Ahhh… We’ve made it to that time of year again… Halcyon days, verdant, pristinely-manicured turfs where “the boys of summer” beguile leisurely spectators tucking away peanuts and cracker jack and… beverages. The “Great American Pastime” is in full swing (pun) in renowned parks all over the landscape. Just relax, and take it all in…
Umm, let’s see… Got my glove (just in case!), my over-worn and under-washed cap (soap dilutes good luck), flip-up shades (that’s how I roll), smart phone (duh!), XL cup of Dr. P (yeah, I will drink it all!), foot-long carcinogen-filled, cardiac arrest inducer (I mean, hot dog). That should do it. Still, I can’t shake this feeling I’m missing something… Wait, I know what it is! It should be here anytime now! I’ll just sit back and wait for
the almost inevitable brawl, the brouhaha, the fracas, the altercation, the scuffle, the skirmish, the… kurfuffle? Yes, I’m talking about that other Great American Pastime… watching a good fight! (or even a bad one)
Where did the halcyon go? I can’t see the verdant turf for all the… Wow! That shortstop has a mean right jab! I wonder what that guy said about his mother?
Wait, I digress… I was talking about the all-too-common tendency for disagreements among “professional,” “adult” baseball players to be settled like children on the playground, complete with foot stomping, theatrical arm (and hand) gesturing, and tete-a-tete bad mouthing at the top of their lungs. And let’s not forget the wrestling, punching, and rolling on the ground. What recess rumpus would be complete without those?
Sports commentators–and the media in general–generally give a wink and a nod to these demonstrations of poor judgment, and that’s when I come off the bench to critique broadcasters’ apathy and general misunderstanding of the troubling attitudes that major league fights belie.
- You’re making 6 and 7 digit salaries, so…. Shut up and play!
In 2013, the average MLB salary was $3.4 million, while the average U.S. salary in 2012 was $42, 500. (Why don’t they talk about that on the nightly news?)
- You’re role models to thousands of young people! (Do I really have to mention that?) Here’s a list of 10 players who ARE doing it right.
- This is not going to last. Enjoy playing baseball while you can! This requires the humility to understand that, even if you’re Babe Ruth, you won’t be forever.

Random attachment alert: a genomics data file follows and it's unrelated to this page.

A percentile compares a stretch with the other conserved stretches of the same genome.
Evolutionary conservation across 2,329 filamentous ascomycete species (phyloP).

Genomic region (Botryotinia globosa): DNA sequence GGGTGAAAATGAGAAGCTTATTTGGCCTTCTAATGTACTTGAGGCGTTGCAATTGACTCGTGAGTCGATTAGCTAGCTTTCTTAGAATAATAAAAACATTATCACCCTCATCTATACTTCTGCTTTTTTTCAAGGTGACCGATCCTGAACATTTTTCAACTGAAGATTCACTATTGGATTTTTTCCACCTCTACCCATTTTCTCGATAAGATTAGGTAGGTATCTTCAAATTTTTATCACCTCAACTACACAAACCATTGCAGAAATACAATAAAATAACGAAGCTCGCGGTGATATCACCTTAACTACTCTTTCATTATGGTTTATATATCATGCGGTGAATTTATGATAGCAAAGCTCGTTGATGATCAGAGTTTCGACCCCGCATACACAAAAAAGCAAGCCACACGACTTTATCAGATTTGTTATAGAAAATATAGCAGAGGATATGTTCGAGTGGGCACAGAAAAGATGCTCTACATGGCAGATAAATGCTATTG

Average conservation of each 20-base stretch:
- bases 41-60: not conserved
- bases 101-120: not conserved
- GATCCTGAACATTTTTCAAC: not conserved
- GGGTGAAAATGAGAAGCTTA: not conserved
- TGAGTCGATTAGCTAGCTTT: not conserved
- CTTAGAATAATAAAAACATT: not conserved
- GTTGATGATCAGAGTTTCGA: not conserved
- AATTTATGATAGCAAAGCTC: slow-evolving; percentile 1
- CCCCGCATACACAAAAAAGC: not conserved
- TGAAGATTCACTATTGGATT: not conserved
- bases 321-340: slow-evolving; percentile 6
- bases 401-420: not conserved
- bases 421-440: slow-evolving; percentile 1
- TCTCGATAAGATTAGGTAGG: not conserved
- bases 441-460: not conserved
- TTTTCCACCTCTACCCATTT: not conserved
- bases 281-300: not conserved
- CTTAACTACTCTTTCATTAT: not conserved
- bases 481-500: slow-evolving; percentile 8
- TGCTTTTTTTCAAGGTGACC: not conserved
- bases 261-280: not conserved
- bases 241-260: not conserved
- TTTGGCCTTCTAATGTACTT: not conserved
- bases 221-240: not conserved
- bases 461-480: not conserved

Leave a positive legacy.
- You’ve beaten the odds. Why jeopardize that? (Is anybody still reading this?) A college baseball player has only about a 11% chance of making it in the MLB, and the average career length is about 5 1/2 years. Why are you so angry?
What’s the take away for mass comm students?
While the typical textbook tells budding journalism students that their highest calling is objectivity in reporting, the reality is that hardly anyone ever practices it. At best, some broadcast journalists practice selective objectivity, carving out a niche of issues on which they feel comfortable riding the fence and making a show of detached professionalism on largely irrelevant topics. The vast majority of broadcasters these days likely couldn’t define objectivity. Never mind do they know why it’s important. So yeah, that’s not happening. But we’ll keep teaching it, just in case a few of our students are listening.
Most of our students are at the age where they would find video clips of baseball brawls hilarious, not discerning the implications for the sport, the audience, and society in general. That’s why broadcasters must not simply report about fighting in sports; they must help educate viewers about the negative effects of bad behavior. One small way to begin making a difference would be for sportscasters to resist the urge to editorialize on camera after reporting these stories, especially with the typical tongue-in-cheek approach that conveys lighthearted disdain, but also their enthusiasm for having a sensational “get” story. Tosses between anchors at the news desk are usually brief, but laughing and vocal inflection gives the impression that nothing that happens during a game is to be taken too seriously.
What a shame!
A wonderful benefit of Christian liberal arts education is that it challenges students to apply moral values to practical career situations. In this vein, I would encourage my students to temper their enthusiasm for all things raffish with reading from Scripture, such as the following:
Do not associate with a man given to anger;
Or go with a hot-tempered man,
Or you will learn his ways
And find a snare for yourself
(Proverbs 22:24-25, NASB)
Darrell Roe (Ph.D., UGA, 1998) is an Assoc. Prof. of Mass Communication at ETBU. His specialty is analyzing the content of visual media and its effects on audiences.